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Perhaps one of the house’s most historically important rooms is Darwin’s study, where he was able to close out the noise of the lively house and get his work done. Charles and Emma believed it was important to raise their kids in an open and carefree environment and not pressure them to become anything but what they wanted to be. Though they did not expect their children to follow in their footsteps, their children loved to help Charles with his studies. They respected their father and loved to be around him so they eagerly volunteered to collect data or transcribe, among other projects their father was working on. In this room he wrote what is arguably the most important scientific book of all time. This room contains the black leather chair where he would sit for hours with a lap desk. In the corner of the room is a privy with a hip bath. Darwin was often sick, perhaps from Chagas disease which he probably contracted on his travels from being bitten by Rhodnius prolixus, or “kissing bug,” of South America. It is often said that Darwin was one of the world’s most famous invalids. The room also contains many of his books and journals, which were precisely organized to best fit in a small space, a habit he probably picked up from living onboard the Beagle. His microscope and many specimens are also present. Darwin fastidiously studied many specific species, including barnacles which he wrote extensively about for 8 years, in order to catalogue their adaptations and relationships to other species.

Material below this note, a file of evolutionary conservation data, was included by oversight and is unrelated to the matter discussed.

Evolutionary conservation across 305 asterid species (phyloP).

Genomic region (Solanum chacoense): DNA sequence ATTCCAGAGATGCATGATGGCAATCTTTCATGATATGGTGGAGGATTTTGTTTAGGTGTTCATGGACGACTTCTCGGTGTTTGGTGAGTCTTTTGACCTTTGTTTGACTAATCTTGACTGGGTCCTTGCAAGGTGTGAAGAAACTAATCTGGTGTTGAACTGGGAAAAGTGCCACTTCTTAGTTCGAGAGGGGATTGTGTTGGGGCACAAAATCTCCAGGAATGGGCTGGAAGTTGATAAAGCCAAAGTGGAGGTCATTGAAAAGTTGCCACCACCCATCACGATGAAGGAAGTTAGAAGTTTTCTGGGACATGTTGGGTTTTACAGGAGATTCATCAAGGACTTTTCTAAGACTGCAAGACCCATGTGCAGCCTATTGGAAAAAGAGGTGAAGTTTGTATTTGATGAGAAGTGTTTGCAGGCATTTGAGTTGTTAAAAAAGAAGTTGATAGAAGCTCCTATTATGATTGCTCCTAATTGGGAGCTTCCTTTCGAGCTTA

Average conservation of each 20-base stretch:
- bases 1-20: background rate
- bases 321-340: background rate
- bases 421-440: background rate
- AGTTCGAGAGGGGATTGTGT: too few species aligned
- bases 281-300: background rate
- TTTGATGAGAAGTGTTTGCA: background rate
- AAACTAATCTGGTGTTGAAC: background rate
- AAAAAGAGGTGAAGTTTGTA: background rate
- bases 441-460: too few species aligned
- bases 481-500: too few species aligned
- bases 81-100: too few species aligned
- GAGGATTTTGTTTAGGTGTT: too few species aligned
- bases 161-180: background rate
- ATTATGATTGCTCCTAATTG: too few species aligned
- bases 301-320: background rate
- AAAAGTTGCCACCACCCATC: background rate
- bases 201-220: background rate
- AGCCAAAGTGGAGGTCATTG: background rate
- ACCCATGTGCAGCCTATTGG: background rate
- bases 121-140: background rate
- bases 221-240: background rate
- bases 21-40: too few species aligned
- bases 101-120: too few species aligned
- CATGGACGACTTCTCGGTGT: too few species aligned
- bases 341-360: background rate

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Charles had a routine. Every day he would walk for an hour before breakfast, at noon, and after dinner. After breakfast he would work in his study and sometimes after lunch as well.

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We walked around a small portion of the property to see where Darwin did a lot of his thinking, including in his greenhouse where he conducted some of his experiments.

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This mulberry tree is over 100 years old and was very important to the family because the children could almost touch it from the window of their nursery. The family adored this tree and often their outside life revolved around it.